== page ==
BY GERRY CHIDIAC
Lessons in Learning
Early-20th Century electrical engineer Charles Proteus Steinmetz said, “There are no foolish questions and no man becomes a fool until he stops asking questions.”
Steinmetz is right. Asking questions is vital in seeking truth and finding wisdom.
Many things are happening in the world where the narrative perpetrated simply doesn’t make sense.
We’re told, for example, that the Jan. 6 attack on the American Capitol and the Black Lives Matter protests were primarily about race. When I look at the people involved in both, however, I see that they have a lot in common.
Black Lives Matter protests flared up during a global pandemic when many were out of work and struggling to feed their families.
So did the attack of Jan. 6. Data from the Washington Post shows that most of those arrested come from financially disadvantaged backgrounds. One, therefore, needs to question their level of education and their training in critical thinking.
While they’re certainly responsible for their crimes, the more important question would be: Who funded the flow of information to these people that made them think that it was a good idea to attack the heart of their democracy?
Maybe we’re not dealing with a racial issue at all.
In a recent interview, Dr. William Barber of the Poor People’s Campaign spoke of an interesting encounter he had as a black man when speaking in rural Kentucky. He spoke to a white audience about both racist policies and policies that negatively impacted the poor. One member of the audience stood up and said, “We’re being played against each other!”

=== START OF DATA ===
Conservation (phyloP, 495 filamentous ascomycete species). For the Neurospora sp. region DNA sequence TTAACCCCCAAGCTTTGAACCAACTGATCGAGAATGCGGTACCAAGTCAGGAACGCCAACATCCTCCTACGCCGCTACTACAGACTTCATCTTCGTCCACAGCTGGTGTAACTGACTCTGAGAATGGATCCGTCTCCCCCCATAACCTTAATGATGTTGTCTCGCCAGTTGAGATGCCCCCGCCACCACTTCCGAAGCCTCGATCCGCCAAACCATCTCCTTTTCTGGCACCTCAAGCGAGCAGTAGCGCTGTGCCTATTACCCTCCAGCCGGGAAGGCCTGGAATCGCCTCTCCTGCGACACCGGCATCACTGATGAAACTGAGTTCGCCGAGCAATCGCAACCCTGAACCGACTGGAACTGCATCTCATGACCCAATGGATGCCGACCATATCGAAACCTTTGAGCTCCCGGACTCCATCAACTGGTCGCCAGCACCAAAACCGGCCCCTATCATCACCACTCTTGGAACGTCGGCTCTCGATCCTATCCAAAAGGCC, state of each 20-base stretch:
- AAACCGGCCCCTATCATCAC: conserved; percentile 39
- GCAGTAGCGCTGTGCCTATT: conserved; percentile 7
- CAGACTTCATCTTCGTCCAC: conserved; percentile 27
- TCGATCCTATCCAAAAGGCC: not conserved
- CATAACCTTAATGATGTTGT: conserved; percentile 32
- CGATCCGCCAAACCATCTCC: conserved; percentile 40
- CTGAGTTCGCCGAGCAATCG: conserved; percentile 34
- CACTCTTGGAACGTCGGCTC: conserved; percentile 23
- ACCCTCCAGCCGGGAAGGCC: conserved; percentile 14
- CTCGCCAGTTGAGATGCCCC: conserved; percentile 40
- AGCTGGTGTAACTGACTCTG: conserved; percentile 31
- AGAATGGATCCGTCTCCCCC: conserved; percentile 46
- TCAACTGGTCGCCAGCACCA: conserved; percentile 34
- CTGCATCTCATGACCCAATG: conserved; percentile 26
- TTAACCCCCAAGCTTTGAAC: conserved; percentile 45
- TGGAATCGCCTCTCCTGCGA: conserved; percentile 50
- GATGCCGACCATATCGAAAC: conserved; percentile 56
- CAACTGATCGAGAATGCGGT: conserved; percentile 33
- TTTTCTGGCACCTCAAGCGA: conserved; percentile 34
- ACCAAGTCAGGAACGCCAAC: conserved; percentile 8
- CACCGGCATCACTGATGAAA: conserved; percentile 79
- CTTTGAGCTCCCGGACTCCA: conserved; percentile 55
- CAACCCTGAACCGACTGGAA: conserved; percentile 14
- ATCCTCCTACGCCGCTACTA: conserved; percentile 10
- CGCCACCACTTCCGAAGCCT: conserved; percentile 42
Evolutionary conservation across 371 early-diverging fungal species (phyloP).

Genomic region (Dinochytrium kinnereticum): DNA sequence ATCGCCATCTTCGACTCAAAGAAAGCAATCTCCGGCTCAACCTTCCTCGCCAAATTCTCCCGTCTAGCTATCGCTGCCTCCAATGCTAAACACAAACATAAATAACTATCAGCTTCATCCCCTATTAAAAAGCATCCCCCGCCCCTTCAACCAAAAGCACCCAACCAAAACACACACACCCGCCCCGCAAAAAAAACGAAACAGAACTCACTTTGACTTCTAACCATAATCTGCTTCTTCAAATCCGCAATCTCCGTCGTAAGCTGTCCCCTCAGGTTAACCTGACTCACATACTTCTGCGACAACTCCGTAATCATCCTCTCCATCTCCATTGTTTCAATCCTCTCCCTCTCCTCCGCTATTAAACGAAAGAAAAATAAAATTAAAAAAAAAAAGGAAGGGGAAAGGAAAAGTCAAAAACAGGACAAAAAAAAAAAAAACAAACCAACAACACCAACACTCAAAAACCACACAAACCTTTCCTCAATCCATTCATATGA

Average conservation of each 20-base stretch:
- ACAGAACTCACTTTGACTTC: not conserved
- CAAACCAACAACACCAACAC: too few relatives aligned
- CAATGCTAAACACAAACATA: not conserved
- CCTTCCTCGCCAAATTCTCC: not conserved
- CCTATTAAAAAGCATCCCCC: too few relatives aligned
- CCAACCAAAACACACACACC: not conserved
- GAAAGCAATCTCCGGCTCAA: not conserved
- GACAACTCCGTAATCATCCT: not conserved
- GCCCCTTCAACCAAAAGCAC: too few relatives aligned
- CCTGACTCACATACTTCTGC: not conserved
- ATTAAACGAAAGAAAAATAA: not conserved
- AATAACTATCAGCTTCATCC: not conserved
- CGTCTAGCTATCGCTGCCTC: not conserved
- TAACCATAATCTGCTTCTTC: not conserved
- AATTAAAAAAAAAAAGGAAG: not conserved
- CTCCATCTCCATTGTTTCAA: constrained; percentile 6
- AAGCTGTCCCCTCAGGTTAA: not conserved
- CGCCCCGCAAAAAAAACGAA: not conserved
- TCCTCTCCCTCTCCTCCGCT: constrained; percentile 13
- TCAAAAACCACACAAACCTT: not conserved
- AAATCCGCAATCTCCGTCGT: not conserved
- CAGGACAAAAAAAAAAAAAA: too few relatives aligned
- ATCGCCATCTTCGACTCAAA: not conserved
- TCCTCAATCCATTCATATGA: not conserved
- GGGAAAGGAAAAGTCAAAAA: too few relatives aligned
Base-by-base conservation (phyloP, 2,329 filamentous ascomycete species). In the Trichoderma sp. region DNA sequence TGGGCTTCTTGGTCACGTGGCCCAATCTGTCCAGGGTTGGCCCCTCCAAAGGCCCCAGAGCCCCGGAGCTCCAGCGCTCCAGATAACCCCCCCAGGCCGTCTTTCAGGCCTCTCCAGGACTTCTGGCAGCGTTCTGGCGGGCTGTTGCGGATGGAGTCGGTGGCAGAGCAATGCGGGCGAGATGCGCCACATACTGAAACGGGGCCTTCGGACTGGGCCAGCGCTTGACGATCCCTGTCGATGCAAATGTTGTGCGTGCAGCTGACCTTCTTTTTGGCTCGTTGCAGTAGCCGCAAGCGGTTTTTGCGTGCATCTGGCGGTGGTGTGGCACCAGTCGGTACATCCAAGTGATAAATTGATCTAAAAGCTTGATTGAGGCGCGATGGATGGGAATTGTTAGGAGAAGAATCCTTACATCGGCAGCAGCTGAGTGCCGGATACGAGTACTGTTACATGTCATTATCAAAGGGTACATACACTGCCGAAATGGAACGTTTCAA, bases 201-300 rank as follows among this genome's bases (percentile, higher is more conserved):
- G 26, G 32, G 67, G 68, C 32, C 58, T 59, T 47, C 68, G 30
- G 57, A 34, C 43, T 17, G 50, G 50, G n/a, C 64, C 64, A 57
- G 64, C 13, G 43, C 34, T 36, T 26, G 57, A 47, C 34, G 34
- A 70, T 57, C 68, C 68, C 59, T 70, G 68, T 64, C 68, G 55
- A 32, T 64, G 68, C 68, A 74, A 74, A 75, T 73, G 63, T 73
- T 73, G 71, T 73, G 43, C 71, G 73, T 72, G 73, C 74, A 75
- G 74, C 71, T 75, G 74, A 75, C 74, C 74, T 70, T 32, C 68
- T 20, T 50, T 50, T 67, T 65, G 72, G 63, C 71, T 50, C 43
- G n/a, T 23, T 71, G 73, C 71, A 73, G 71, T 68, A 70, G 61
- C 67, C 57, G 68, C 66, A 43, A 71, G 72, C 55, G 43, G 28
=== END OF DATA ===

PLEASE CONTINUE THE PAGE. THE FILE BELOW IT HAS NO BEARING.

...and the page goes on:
It seems that many groups are being played against each other.
To better understand the conflict between Israelis and Palestinians, I’ve observed numerous citizen forums. The theme is similar to that which Barber observed. Individual Palestinians and Jews realize that they’re not enemies, but there seems to be a constant voice echoing that they’re to hate each other.
Going back to the 1960s, it was once believed that Malcolm X was murdered by Muslim extremists. But new evidence is emerging to cast significant doubt on this theory.
No one seemed to mind terribly when he said, “The white man is the devil,” but Malcolm X was continually becoming more enlightened. As part of his spiritual journey, he visited Mecca. There he had a powerful experience with Muslims of all colours and came to believe that all races needed to come together. It was not long after this that he was murdered.
Martin Luther King Jr. also expanded his message of racial justice to one of economic justice. In addition, he openly opposed the war in Vietnam. He too was murdered.
Despite what many believe, race doesn’t seem to be the issue. People are people, there’s good and there’s bad in every group. There’s good and bad in every person.
Where’s this message of hate coming from? Who’s paying to have it disseminated?
As an educator, I believe that teaching critical thinking skills is vital in promoting honest and respectful dialogue. Yet schools in many regions are underfunded, resulting in populations that are very susceptible to extremism.
We’re responding the wrong way to extremism. We need not point the finger at one another, we need to ask: Who is telling me to hate you and how do they profit if I believe that message?
Perhaps the freedom to ask this question is our greatest form of resistance.
The answer to our problems is to promote programs that benefit all citizens, especially the most vulnerable. This applies to domestic and foreign policy.
We also need to be very suspicious of all messages of hate.
Gerry Chidiac is an award-winning high school teacher specializing in languages, genocide studies and work with at-risk students. Check out his website here. Find him on Facebook. Or on Twitter @GerryChidiac